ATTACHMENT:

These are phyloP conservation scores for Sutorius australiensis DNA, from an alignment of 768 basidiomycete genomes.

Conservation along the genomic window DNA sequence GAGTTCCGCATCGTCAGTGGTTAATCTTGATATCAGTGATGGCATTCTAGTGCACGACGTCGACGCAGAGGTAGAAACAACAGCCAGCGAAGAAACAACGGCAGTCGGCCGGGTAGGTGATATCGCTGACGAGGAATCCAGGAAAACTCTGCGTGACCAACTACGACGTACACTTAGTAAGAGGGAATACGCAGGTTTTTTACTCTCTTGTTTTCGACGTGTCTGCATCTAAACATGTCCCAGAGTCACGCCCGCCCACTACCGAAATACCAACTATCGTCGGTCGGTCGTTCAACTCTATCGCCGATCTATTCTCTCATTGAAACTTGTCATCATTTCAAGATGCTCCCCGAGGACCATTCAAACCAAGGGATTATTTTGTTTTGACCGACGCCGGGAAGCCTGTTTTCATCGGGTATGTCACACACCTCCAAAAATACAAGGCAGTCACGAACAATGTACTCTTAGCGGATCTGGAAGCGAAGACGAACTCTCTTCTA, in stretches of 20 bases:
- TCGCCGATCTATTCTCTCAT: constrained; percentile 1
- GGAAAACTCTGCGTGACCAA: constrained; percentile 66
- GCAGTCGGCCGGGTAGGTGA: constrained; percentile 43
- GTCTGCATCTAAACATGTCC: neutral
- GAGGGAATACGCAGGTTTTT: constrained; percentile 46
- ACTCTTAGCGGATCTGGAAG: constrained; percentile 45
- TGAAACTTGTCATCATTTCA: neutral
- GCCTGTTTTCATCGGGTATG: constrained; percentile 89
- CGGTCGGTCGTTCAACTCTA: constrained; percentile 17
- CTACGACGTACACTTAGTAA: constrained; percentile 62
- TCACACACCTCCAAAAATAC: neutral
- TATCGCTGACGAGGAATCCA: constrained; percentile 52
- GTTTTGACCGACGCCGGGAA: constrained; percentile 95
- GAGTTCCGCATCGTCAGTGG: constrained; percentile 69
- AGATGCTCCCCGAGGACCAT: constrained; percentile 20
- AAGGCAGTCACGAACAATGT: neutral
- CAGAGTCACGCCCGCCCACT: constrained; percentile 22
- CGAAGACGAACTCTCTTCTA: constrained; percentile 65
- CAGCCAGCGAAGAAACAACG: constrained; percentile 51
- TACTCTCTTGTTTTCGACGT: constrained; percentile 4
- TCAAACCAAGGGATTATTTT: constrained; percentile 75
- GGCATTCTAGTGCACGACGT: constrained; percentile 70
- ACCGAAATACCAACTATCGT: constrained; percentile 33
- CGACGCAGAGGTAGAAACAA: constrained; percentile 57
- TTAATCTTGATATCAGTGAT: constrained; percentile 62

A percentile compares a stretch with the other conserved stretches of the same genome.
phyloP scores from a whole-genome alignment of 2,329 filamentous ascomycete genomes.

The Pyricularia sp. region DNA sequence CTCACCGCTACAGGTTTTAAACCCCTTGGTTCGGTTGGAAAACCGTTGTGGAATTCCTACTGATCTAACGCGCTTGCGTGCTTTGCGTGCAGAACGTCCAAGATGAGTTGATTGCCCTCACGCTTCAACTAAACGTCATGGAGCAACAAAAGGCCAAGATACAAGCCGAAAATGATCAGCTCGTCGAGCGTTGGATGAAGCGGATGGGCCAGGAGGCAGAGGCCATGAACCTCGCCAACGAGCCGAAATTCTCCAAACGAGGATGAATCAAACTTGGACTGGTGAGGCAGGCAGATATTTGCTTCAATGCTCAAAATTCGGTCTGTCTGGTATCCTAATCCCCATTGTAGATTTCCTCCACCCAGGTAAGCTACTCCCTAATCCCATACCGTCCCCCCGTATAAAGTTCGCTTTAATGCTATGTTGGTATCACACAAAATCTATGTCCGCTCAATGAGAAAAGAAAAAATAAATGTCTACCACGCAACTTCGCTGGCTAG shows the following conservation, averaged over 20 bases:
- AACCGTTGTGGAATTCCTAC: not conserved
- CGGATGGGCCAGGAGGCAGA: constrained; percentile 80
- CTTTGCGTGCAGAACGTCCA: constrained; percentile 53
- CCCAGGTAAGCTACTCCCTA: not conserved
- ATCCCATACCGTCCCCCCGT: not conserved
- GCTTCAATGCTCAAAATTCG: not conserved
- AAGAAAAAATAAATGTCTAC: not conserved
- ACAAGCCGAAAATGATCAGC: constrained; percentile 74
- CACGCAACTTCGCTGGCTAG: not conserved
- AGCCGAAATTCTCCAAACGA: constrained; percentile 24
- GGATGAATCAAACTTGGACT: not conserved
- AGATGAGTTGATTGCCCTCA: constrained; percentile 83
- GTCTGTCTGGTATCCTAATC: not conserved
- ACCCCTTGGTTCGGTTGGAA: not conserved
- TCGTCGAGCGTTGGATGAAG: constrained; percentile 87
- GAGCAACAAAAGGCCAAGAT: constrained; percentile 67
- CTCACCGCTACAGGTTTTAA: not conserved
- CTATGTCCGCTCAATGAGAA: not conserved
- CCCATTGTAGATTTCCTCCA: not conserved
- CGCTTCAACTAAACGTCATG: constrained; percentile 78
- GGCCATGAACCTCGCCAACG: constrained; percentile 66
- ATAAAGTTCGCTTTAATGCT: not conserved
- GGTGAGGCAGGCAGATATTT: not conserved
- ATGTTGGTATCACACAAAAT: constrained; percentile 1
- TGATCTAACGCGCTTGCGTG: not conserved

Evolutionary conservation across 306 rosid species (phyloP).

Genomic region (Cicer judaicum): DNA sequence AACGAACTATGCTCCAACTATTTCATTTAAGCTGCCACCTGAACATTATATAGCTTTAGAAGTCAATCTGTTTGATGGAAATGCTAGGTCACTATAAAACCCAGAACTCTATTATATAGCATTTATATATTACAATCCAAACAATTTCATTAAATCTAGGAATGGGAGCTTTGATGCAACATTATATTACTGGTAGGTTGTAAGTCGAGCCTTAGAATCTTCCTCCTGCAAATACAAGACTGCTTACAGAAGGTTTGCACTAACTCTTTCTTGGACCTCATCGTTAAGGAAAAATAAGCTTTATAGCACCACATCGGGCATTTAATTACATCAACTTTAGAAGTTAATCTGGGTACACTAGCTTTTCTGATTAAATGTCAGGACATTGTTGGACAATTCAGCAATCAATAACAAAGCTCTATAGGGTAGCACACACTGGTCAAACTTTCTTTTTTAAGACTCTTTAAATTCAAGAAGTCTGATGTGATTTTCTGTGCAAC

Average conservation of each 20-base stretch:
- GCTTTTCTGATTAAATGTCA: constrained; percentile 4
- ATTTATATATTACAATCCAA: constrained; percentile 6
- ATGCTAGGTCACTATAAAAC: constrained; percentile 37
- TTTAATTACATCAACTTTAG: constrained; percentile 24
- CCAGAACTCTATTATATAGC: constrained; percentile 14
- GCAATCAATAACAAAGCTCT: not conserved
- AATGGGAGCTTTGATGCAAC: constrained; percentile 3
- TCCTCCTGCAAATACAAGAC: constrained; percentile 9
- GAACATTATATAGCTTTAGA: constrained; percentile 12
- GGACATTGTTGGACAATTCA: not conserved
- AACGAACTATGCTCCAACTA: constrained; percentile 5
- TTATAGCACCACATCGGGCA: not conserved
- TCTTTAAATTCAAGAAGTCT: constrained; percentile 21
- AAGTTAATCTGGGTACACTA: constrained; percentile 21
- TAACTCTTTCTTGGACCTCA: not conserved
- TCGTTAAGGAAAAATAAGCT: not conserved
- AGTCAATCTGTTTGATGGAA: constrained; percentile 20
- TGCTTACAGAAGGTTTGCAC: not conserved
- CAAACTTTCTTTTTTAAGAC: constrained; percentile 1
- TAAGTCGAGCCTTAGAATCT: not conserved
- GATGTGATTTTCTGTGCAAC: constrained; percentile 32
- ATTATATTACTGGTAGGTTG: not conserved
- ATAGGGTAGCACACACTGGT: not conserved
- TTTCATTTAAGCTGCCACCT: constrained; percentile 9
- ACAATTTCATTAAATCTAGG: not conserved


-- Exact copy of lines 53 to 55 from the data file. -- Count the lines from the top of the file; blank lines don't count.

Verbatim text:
- GGTGAGGCAGGCAGATATTT: not conserved
- ATGTTGGTATCACACAAAAT: constrained; percentile 1
- TGATCTAACGCGCTTGCGTG: not conserved